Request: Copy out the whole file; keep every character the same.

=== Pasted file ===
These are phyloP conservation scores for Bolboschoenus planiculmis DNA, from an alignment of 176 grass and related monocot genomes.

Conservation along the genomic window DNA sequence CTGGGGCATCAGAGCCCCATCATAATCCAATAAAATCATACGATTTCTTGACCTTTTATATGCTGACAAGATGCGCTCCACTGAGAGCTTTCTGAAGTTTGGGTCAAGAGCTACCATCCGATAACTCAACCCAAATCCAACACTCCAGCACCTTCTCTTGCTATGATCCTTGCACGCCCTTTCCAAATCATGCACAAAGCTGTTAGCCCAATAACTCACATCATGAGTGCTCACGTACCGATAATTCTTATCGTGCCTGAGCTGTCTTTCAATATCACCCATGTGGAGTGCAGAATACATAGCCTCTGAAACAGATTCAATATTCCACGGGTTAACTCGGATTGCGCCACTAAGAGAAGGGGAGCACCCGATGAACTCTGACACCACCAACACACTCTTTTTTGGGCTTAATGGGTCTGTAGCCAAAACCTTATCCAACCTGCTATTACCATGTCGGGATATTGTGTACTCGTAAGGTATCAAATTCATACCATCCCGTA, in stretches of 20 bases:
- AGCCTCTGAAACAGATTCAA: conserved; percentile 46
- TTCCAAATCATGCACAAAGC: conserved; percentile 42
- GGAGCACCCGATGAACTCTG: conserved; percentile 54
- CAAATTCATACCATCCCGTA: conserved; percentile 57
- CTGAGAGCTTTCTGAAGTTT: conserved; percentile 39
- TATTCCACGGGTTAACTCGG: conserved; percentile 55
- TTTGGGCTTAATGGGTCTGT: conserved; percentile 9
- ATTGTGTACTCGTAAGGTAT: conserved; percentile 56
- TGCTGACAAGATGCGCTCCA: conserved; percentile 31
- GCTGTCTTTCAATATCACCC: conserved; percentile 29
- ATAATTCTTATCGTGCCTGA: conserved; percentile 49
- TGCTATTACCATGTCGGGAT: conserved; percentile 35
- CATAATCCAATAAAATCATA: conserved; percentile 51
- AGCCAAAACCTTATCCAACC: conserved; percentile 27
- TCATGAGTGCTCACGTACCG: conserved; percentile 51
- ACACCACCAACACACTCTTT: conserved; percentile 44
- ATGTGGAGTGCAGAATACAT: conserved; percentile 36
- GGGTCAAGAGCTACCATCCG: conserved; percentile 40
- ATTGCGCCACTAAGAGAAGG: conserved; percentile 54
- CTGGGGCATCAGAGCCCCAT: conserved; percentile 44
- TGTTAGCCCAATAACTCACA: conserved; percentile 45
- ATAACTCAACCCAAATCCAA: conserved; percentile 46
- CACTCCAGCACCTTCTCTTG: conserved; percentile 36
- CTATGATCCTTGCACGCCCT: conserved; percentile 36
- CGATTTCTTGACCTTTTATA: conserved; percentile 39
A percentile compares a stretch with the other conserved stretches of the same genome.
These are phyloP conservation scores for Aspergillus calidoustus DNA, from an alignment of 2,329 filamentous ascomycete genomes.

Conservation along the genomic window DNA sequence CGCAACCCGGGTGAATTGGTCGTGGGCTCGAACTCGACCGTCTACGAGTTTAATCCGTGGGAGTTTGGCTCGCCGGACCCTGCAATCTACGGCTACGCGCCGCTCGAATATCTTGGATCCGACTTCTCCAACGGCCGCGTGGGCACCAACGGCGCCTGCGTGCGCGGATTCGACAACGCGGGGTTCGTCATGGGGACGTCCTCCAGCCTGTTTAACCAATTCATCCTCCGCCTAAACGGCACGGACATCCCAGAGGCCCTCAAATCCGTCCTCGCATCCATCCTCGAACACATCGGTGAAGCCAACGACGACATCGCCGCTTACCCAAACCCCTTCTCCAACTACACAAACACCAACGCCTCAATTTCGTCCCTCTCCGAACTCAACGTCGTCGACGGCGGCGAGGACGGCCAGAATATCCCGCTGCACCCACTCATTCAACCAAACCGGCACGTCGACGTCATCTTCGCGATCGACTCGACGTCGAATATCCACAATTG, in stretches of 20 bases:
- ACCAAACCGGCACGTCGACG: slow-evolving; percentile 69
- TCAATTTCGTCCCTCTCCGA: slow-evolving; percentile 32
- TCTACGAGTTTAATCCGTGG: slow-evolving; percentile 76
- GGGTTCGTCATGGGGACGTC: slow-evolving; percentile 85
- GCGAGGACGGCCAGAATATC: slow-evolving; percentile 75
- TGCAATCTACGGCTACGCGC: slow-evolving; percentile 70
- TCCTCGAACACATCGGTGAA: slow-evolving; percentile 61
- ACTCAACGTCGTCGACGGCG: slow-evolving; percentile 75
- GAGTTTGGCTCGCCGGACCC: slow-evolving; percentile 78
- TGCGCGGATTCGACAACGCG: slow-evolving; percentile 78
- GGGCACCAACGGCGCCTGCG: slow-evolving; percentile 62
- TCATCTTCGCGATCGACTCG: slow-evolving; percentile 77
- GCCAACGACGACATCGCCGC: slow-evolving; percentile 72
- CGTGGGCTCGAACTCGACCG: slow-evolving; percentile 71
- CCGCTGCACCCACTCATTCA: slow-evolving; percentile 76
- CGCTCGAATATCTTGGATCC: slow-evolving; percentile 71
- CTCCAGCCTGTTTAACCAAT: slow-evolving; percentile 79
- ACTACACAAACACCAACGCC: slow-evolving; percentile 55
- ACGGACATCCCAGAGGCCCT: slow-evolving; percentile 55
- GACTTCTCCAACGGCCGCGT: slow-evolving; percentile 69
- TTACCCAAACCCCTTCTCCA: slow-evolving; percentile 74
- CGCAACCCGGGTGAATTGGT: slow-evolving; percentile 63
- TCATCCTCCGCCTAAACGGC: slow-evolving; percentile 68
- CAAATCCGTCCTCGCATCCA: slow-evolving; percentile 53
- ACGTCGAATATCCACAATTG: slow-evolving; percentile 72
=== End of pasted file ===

These are phyloP conservation scores for Bolboschoenus planiculmis DNA, from an alignment of 176 grass and related monocot genomes.

Conservation along the genomic window DNA sequence CTGGGGCATCAGAGCCCCATCATAATCCAATAAAATCATACGATTTCTTGACCTTTTATATGCTGACAAGATGCGCTCCACTGAGAGCTTTCTGAAGTTTGGGTCAAGAGCTACCATCCGATAACTCAACCCAAATCCAACACTCCAGCACCTTCTCTTGCTATGATCCTTGCACGCCCTTTCCAAATCATGCACAAAGCTGTTAGCCCAATAACTCACATCATGAGTGCTCACGTACCGATAATTCTTATCGTGCCTGAGCTGTCTTTCAATATCACCCATGTGGAGTGCAGAATACATAGCCTCTGAAACAGATTCAATATTCCACGGGTTAACTCGGATTGCGCCACTAAGAGAAGGGGAGCACCCGATGAACTCTGACACCACCAACACACTCTTTTTTGGGCTTAATGGGTCTGTAGCCAAAACCTTATCCAACCTGCTATTACCATGTCGGGATATTGTGTACTCGTAAGGTATCAAATTCATACCATCCCGTA, in stretches of 20 bases:
- AGCCTCTGAAACAGATTCAA: conserved; percentile 46
- TTCCAAATCATGCACAAAGC: conserved; percentile 42
- GGAGCACCCGATGAACTCTG: conserved; percentile 54
- CAAATTCATACCATCCCGTA: conserved; percentile 57
- CTGAGAGCTTTCTGAAGTTT: conserved; percentile 39
- TATTCCACGGGTTAACTCGG: conserved; percentile 55
- TTTGGGCTTAATGGGTCTGT: conserved; percentile 9
- ATTGTGTACTCGTAAGGTAT: conserved; percentile 56
- TGCTGACAAGATGCGCTCCA: conserved; percentile 31
- GCTGTCTTTCAATATCACCC: conserved; percentile 29
- ATAATTCTTATCGTGCCTGA: conserved; percentile 49
- TGCTATTACCATGTCGGGAT: conserved; percentile 35
- CATAATCCAATAAAATCATA: conserved; percentile 51
- AGCCAAAACCTTATCCAACC: conserved; percentile 27
- TCATGAGTGCTCACGTACCG: conserved; percentile 51
- ACACCACCAACACACTCTTT: conserved; percentile 44
- ATGTGGAGTGCAGAATACAT: conserved; percentile 36
- GGGTCAAGAGCTACCATCCG: conserved; percentile 40
- ATTGCGCCACTAAGAGAAGG: conserved; percentile 54
- CTGGGGCATCAGAGCCCCAT: conserved; percentile 44
- TGTTAGCCCAATAACTCACA: conserved; percentile 45
- ATAACTCAACCCAAATCCAA: conserved; percentile 46
- CACTCCAGCACCTTCTCTTG: conserved; percentile 36
- CTATGATCCTTGCACGCCCT: conserved; percentile 36
- CGATTTCTTGACCTTTTATA: conserved; percentile 39
A percentile compares a stretch with the other conserved stretches of the same genome.
These are phyloP conservation scores for Aspergillus calidoustus DNA, from an alignment of 2,329 filamentous ascomycete genomes.

Conservation along the genomic window DNA sequence CGCAACCCGGGTGAATTGGTCGTGGGCTCGAACTCGACCGTCTACGAGTTTAATCCGTGGGAGTTTGGCTCGCCGGACCCTGCAATCTACGGCTACGCGCCGCTCGAATATCTTGGATCCGACTTCTCCAACGGCCGCGTGGGCACCAACGGCGCCTGCGTGCGCGGATTCGACAACGCGGGGTTCGTCATGGGGACGTCCTCCAGCCTGTTTAACCAATTCATCCTCCGCCTAAACGGCACGGACATCCCAGAGGCCCTCAAATCCGTCCTCGCATCCATCCTCGAACACATCGGTGAAGCCAACGACGACATCGCCGCTTACCCAAACCCCTTCTCCAACTACACAAACACCAACGCCTCAATTTCGTCCCTCTCCGAACTCAACGTCGTCGACGGCGGCGAGGACGGCCAGAATATCCCGCTGCACCCACTCATTCAACCAAACCGGCACGTCGACGTCATCTTCGCGATCGACTCGACGTCGAATATCCACAATTG, in stretches of 20 bases:
- ACCAAACCGGCACGTCGACG: slow-evolving; percentile 69
- TCAATTTCGTCCCTCTCCGA: slow-evolving; percentile 32
- TCTACGAGTTTAATCCGTGG: slow-evolving; percentile 76
- GGGTTCGTCATGGGGACGTC: slow-evolving; percentile 85
- GCGAGGACGGCCAGAATATC: slow-evolving; percentile 75
- TGCAATCTACGGCTACGCGC: slow-evolving; percentile 70
- TCCTCGAACACATCGGTGAA: slow-evolving; percentile 61
- ACTCAACGTCGTCGACGGCG: slow-evolving; percentile 75
- GAGTTTGGCTCGCCGGACCC: slow-evolving; percentile 78
- TGCGCGGATTCGACAACGCG: slow-evolving; percentile 78
- GGGCACCAACGGCGCCTGCG: slow-evolving; percentile 62
- TCATCTTCGCGATCGACTCG: slow-evolving; percentile 77
- GCCAACGACGACATCGCCGC: slow-evolving; percentile 72
- CGTGGGCTCGAACTCGACCG: slow-evolving; percentile 71
- CCGCTGCACCCACTCATTCA: slow-evolving; percentile 76
- CGCTCGAATATCTTGGATCC: slow-evolving; percentile 71
- CTCCAGCCTGTTTAACCAAT: slow-evolving; percentile 79
- ACTACACAAACACCAACGCC: slow-evolving; percentile 55
- ACGGACATCCCAGAGGCCCT: slow-evolving; percentile 55
- GACTTCTCCAACGGCCGCGT: slow-evolving; percentile 69
- TTACCCAAACCCCTTCTCCA: slow-evolving; percentile 74
- CGCAACCCGGGTGAATTGGT: slow-evolving; percentile 63
- TCATCCTCCGCCTAAACGGC: slow-evolving; percentile 68
- CAAATCCGTCCTCGCATCCA: slow-evolving; percentile 53
- ACGTCGAATATCCACAATTG: slow-evolving; percentile 72